Awareness is increasingly defined by the digital age. And it’s about as slippery as searching for the meaning of life. Anyway, here’s an attempt to define it. If our actions, behaviours and choices influence how we perceive and experience the world around us, awareness is the meaning we give to events, objects, people, situations – and sometimes brands.
It’s like recognising an old face – the brain’s filing cabinet and awareness ‘filter’ working together. Brands want to tap into this recognition, and this battle for our attention is reshaping what we’re aware of and for how long.
Advertising minus awareness
Advertising guru, David Ogilvy, saw the future back in 1963. A master of the counter-intuitive, he said: “A good advertisement is one which sells the product without drawing attention to itself.”*
In other words, advertising plays with our perception in sophisticated ways. And it has to, because as soon as we detect being ‘sold to’ or ‘marketed at’, down come the shutters. We walk on by.
Today, this is a problem for brands competing for headspace in a world crammed with messaging. It’s a scenario perfectly summed up by Digitas’ executive creative director, Sav Evangelou, who describes his job on Twitter as: “I humbly try to create reasons for brands to play a role in people’s lives.”
How shallow can we go?
The feeling of being bombarded with messages is due to the zetabytes of information and knowledge we’re creating and sharing. Way more than ever before. And these countless ‘events’ distract and interrupt our daily lives.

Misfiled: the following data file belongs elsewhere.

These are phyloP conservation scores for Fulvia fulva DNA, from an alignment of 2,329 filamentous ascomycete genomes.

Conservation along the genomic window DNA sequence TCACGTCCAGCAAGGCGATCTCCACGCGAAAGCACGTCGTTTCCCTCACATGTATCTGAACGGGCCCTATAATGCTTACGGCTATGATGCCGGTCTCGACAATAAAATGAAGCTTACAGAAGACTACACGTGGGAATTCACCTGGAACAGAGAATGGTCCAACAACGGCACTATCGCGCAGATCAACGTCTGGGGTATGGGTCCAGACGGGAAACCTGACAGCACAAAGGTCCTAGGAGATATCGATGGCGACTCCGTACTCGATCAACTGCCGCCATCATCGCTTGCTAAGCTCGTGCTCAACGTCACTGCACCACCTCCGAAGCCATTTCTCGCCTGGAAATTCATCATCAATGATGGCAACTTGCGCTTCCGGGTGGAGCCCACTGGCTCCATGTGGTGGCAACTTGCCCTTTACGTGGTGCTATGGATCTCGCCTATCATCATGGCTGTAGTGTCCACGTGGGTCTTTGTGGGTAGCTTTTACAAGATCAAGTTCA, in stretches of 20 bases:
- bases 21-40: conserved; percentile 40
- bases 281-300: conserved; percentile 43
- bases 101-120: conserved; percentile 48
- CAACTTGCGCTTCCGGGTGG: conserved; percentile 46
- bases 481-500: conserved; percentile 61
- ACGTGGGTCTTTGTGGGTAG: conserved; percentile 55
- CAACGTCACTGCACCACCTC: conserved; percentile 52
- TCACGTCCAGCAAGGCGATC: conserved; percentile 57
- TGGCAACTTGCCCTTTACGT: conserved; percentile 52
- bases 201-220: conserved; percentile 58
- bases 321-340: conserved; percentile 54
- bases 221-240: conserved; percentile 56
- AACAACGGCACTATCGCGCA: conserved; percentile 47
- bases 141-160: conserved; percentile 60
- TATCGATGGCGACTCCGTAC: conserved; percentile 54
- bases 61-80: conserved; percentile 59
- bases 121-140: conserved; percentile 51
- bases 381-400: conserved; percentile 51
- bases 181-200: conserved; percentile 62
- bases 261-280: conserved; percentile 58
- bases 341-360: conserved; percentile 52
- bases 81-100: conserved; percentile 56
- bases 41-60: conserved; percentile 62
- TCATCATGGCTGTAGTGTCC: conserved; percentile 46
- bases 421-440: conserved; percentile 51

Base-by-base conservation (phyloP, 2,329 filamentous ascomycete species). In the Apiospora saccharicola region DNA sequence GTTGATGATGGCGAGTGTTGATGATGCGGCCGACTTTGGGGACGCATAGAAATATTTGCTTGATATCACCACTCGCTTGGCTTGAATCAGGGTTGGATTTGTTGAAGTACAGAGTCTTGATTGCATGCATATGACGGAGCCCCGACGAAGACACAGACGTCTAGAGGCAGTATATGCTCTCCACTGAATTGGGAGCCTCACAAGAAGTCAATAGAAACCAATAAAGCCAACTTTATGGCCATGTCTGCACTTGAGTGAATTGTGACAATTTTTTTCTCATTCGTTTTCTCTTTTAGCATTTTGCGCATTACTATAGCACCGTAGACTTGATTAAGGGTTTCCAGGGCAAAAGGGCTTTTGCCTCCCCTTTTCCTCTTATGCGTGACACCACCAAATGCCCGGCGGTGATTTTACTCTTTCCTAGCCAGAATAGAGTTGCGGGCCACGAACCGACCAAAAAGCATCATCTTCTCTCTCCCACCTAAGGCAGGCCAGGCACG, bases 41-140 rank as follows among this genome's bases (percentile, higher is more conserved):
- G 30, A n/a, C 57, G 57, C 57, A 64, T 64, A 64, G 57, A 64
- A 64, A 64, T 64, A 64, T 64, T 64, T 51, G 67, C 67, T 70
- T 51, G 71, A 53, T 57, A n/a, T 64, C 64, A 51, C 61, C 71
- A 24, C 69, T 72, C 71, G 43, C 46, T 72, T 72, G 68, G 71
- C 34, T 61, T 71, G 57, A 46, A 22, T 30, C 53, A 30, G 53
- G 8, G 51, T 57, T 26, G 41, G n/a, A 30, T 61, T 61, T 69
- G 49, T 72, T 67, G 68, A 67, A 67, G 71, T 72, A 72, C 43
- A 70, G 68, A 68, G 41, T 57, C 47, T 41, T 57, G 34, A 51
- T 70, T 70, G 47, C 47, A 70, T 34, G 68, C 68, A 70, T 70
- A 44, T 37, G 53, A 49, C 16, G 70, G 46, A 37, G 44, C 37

Nicholas Carr debates the effects in his book, The Shallows: How the Internet is Changing the Way We Think, Read and Remember. He argues that digital technologies are literally re-wiring our brains. They’re changing the ways we live and communicate, remember and socialise.
It’s a reminder of how the virtual world can influence and redefine meaning. However, in the book Born Digital: Understanding the First Generation of Digital Natives by John Palfrey and Urs Gasser, they found little evidence that, “digital natives are learning less than their grandparents did, or that they are more superficial in their learning”.
Now, it’s personal
We’ve reached a point when brands are analysing data to personalise customer experience and target customers at an individual level. For example, at one time Amazon reckoned that 30% of its revenue came from its analytics recommendation engine. Clearly, this clever algorhythm told a ‘what other people bought’ story that many bought into.
While we might be more susceptible to shallow distractions, and our awareness antennae are working overtime, if advertising is personal, relevant and meaningful, then we’re all ears.
So as marketers, it’s our job to make sure that we tell stories with clarity, creativity and in ways that help our clients stand out from all the noise of modern life. It’s a case of get noticed or get lost.